Review & Changing Directories
Review: Where am I?
To get your bearings and view your current working directory you can use the familiar
pwd command simply prints out the contents of the
$PWD shell variable. Don’t forget you can see the contents of any shell variables with the
Review: What are the contents of this location?
To view the contents of the current working directory you can use the familiar
ls command without any arguments.
Change Current Working Directory
To change the current working directory you can use the
cd builtin command.
cd allows for one optional argument. If no argument is provided it will set the current working directory to the
$HOME shell variable.
cd works with both absolute and relative paths.
cd relative path
Starting from the home directory we could move into the
Documents/ directory with the following command:
Take note from the image that our terminal emulator always tells us the current working directory. You should see
~/Documents$ directly before the character where you can enter text commands. You can also see on the previous line before the
cd command had been executed the text directly before our input area is only
cd absolute path
Our current working directory is
/home/student/Documents. We can return to the home directory by using an absolute path:
And we’re back to
The main benefit in using an absolute path as the argument for the
cd command is it will work from any location. The absolute path is an unique identifier for a directory.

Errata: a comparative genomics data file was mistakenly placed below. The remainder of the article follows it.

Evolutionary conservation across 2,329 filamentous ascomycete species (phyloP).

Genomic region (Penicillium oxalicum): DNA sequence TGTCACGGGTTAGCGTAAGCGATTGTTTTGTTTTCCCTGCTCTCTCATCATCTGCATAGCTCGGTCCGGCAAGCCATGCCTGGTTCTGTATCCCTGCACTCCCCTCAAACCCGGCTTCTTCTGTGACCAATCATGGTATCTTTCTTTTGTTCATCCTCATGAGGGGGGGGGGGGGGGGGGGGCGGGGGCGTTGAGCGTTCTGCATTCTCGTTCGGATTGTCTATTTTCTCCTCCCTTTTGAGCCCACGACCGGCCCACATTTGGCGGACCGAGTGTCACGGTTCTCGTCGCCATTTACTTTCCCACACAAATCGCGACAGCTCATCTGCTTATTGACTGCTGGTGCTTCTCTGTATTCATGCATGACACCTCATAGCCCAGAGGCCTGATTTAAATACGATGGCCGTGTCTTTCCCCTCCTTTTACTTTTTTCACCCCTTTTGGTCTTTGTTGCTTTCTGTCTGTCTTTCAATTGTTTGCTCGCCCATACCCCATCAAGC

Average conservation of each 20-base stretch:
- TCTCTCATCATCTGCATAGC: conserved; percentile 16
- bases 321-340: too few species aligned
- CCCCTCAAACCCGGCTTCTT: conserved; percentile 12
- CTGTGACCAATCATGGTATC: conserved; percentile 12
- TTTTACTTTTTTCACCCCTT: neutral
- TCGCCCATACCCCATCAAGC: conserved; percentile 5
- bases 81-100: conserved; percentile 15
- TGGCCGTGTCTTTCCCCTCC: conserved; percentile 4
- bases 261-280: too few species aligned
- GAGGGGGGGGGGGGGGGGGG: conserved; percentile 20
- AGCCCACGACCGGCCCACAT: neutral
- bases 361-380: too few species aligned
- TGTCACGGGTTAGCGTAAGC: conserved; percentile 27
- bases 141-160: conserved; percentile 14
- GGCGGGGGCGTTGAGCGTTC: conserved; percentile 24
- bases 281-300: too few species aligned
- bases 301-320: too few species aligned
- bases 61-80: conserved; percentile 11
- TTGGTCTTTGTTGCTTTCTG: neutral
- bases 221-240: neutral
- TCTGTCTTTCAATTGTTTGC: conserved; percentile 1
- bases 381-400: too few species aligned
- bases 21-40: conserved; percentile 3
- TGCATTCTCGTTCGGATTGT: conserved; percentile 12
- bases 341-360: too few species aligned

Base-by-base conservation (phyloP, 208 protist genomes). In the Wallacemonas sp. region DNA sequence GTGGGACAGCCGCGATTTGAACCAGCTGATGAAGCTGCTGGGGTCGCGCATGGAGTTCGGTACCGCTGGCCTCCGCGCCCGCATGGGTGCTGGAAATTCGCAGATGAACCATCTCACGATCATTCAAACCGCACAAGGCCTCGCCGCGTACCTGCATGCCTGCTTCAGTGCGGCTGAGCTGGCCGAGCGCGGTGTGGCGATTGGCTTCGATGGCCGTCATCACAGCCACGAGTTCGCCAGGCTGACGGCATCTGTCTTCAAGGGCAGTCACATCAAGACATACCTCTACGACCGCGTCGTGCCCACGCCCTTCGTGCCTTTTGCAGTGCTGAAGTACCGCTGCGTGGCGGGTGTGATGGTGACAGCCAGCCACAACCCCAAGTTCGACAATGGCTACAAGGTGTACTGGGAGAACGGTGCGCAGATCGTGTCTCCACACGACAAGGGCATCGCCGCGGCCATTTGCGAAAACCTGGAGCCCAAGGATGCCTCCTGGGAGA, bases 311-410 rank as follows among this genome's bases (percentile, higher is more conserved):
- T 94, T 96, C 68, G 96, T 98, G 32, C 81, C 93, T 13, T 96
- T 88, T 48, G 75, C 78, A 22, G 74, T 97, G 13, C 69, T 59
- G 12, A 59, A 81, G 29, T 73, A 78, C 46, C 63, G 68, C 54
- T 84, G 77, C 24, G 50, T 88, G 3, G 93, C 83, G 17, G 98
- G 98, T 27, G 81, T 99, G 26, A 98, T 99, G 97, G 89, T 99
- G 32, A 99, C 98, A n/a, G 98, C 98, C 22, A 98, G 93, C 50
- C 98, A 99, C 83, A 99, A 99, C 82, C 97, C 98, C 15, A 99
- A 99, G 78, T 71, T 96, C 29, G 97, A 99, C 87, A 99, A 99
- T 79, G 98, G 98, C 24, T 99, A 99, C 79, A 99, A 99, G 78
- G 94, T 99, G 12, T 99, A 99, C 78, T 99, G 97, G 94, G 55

Another useful tool for changing directories is to learn some of the Bash shell shortcuts.
~: a shortcut for the
.: a shortcut for the current working directory (
..: a shortcut for the parent of the current working directory
From a terminal change into the root directory:
From the root directory change into the home directory by using the home shortcut:
The default argument for the
cd command is the home directory. An even more efficient shortcut for changing into the home directory would be simply
cd with no arguments. Try it out on your own, by changing into the root directory, and then entering
cd without any arguments.
Shortcut to Parent
From your home directory let’s change into the parent directory using the
Using the parent directory shortcut we were able to move up one directory.
You can extend the parent and current directory shortcuts. Assuming you are in
/home/student/Documents you can change into
/home/student/Desktop with the command:
Additionally, the parent and current directory shortcuts can be used with most bash commands.